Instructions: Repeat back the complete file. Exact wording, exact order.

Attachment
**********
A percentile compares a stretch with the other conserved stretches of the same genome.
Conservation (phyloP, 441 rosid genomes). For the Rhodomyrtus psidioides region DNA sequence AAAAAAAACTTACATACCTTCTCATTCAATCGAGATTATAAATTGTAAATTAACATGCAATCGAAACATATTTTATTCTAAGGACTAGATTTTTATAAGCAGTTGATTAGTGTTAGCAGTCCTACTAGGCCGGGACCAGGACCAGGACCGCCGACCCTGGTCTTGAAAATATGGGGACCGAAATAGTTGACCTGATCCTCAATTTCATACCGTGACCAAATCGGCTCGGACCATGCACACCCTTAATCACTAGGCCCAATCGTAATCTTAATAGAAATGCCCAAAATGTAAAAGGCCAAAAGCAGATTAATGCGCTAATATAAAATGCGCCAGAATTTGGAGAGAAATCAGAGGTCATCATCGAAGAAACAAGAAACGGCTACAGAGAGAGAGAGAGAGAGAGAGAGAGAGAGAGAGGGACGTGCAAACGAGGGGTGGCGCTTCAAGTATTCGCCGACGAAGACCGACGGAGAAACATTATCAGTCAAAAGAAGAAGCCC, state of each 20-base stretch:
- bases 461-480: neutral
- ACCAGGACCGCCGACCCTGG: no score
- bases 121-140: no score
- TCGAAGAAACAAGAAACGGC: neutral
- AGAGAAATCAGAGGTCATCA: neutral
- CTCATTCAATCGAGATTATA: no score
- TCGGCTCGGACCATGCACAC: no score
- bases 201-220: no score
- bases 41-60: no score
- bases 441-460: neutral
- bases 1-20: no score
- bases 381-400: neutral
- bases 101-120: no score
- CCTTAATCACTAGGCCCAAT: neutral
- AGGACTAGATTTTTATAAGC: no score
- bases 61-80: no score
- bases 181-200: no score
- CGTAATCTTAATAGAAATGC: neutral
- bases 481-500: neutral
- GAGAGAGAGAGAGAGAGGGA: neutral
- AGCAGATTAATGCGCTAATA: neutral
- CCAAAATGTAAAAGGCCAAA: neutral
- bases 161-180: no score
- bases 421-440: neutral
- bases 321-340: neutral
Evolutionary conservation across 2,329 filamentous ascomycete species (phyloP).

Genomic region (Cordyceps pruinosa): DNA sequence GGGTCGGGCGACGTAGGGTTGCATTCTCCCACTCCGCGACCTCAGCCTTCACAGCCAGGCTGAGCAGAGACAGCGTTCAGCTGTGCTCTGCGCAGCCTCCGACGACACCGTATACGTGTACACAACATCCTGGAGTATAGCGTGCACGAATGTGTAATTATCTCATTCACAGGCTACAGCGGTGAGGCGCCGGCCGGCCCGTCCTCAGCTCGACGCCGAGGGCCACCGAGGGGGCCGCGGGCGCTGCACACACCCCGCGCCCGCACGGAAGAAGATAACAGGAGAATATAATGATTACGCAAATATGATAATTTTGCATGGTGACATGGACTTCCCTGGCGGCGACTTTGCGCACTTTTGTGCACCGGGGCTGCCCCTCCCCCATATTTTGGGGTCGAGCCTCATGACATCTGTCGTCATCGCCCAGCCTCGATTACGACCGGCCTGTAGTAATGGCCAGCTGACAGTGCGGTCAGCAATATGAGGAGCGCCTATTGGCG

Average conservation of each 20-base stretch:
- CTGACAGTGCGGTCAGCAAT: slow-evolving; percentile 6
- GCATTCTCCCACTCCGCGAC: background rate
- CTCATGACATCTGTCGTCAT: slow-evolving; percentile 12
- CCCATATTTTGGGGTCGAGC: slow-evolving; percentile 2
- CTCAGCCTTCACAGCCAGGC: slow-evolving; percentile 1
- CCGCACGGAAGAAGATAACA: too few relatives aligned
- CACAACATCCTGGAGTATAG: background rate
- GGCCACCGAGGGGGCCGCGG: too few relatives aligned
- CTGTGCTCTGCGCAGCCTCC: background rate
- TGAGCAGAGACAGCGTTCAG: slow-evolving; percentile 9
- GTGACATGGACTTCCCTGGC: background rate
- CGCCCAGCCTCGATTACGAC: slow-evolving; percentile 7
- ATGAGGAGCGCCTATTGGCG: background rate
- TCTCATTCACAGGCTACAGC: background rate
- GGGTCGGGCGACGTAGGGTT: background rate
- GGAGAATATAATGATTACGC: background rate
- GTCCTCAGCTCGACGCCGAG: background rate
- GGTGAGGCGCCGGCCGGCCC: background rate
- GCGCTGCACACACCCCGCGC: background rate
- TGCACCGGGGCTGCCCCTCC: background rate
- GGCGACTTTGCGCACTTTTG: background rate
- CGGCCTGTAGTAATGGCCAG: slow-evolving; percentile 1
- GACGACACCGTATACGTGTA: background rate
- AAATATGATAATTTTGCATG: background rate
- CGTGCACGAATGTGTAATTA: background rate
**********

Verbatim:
A percentile compares a stretch with the other conserved stretches of the same genome.
Conservation (phyloP, 441 rosid genomes). For the Rhodomyrtus psidioides region DNA sequence AAAAAAAACTTACATACCTTCTCATTCAATCGAGATTATAAATTGTAAATTAACATGCAATCGAAACATATTTTATTCTAAGGACTAGATTTTTATAAGCAGTTGATTAGTGTTAGCAGTCCTACTAGGCCGGGACCAGGACCAGGACCGCCGACCCTGGTCTTGAAAATATGGGGACCGAAATAGTTGACCTGATCCTCAATTTCATACCGTGACCAAATCGGCTCGGACCATGCACACCCTTAATCACTAGGCCCAATCGTAATCTTAATAGAAATGCCCAAAATGTAAAAGGCCAAAAGCAGATTAATGCGCTAATATAAAATGCGCCAGAATTTGGAGAGAAATCAGAGGTCATCATCGAAGAAACAAGAAACGGCTACAGAGAGAGAGAGAGAGAGAGAGAGAGAGAGAGAGGGACGTGCAAACGAGGGGTGGCGCTTCAAGTATTCGCCGACGAAGACCGACGGAGAAACATTATCAGTCAAAAGAAGAAGCCC, state of each 20-base stretch:
- bases 461-480: neutral
- ACCAGGACCGCCGACCCTGG: no score
- bases 121-140: no score
- TCGAAGAAACAAGAAACGGC: neutral
- AGAGAAATCAGAGGTCATCA: neutral
- CTCATTCAATCGAGATTATA: no score
- TCGGCTCGGACCATGCACAC: no score
- bases 201-220: no score
- bases 41-60: no score
- bases 441-460: neutral
- bases 1-20: no score
- bases 381-400: neutral
- bases 101-120: no score
- CCTTAATCACTAGGCCCAAT: neutral
- AGGACTAGATTTTTATAAGC: no score
- bases 61-80: no score
- bases 181-200: no score
- CGTAATCTTAATAGAAATGC: neutral
- bases 481-500: neutral
- GAGAGAGAGAGAGAGAGGGA: neutral
- AGCAGATTAATGCGCTAATA: neutral
- CCAAAATGTAAAAGGCCAAA: neutral
- bases 161-180: no score
- bases 421-440: neutral
- bases 321-340: neutral
Evolutionary conservation across 2,329 filamentous ascomycete species (phyloP).

Genomic region (Cordyceps pruinosa): DNA sequence GGGTCGGGCGACGTAGGGTTGCATTCTCCCACTCCGCGACCTCAGCCTTCACAGCCAGGCTGAGCAGAGACAGCGTTCAGCTGTGCTCTGCGCAGCCTCCGACGACACCGTATACGTGTACACAACATCCTGGAGTATAGCGTGCACGAATGTGTAATTATCTCATTCACAGGCTACAGCGGTGAGGCGCCGGCCGGCCCGTCCTCAGCTCGACGCCGAGGGCCACCGAGGGGGCCGCGGGCGCTGCACACACCCCGCGCCCGCACGGAAGAAGATAACAGGAGAATATAATGATTACGCAAATATGATAATTTTGCATGGTGACATGGACTTCCCTGGCGGCGACTTTGCGCACTTTTGTGCACCGGGGCTGCCCCTCCCCCATATTTTGGGGTCGAGCCTCATGACATCTGTCGTCATCGCCCAGCCTCGATTACGACCGGCCTGTAGTAATGGCCAGCTGACAGTGCGGTCAGCAATATGAGGAGCGCCTATTGGCG

Average conservation of each 20-base stretch:
- CTGACAGTGCGGTCAGCAAT: slow-evolving; percentile 6
- GCATTCTCCCACTCCGCGAC: background rate
- CTCATGACATCTGTCGTCAT: slow-evolving; percentile 12
- CCCATATTTTGGGGTCGAGC: slow-evolving; percentile 2
- CTCAGCCTTCACAGCCAGGC: slow-evolving; percentile 1
- CCGCACGGAAGAAGATAACA: too few relatives aligned
- CACAACATCCTGGAGTATAG: background rate
- GGCCACCGAGGGGGCCGCGG: too few relatives aligned
- CTGTGCTCTGCGCAGCCTCC: background rate
- TGAGCAGAGACAGCGTTCAG: slow-evolving; percentile 9
- GTGACATGGACTTCCCTGGC: background rate
- CGCCCAGCCTCGATTACGAC: slow-evolving; percentile 7
- ATGAGGAGCGCCTATTGGCG: background rate
- TCTCATTCACAGGCTACAGC: background rate
- GGGTCGGGCGACGTAGGGTT: background rate
- GGAGAATATAATGATTACGC: background rate
- GTCCTCAGCTCGACGCCGAG: background rate
- GGTGAGGCGCCGGCCGGCCC: background rate
- GCGCTGCACACACCCCGCGC: background rate
- TGCACCGGGGCTGCCCCTCC: background rate
- GGCGACTTTGCGCACTTTTG: background rate
- CGGCCTGTAGTAATGGCCAG: slow-evolving; percentile 1
- GACGACACCGTATACGTGTA: background rate
- AAATATGATAATTTTGCATG: background rate
- CGTGCACGAATGTGTAATTA: background rate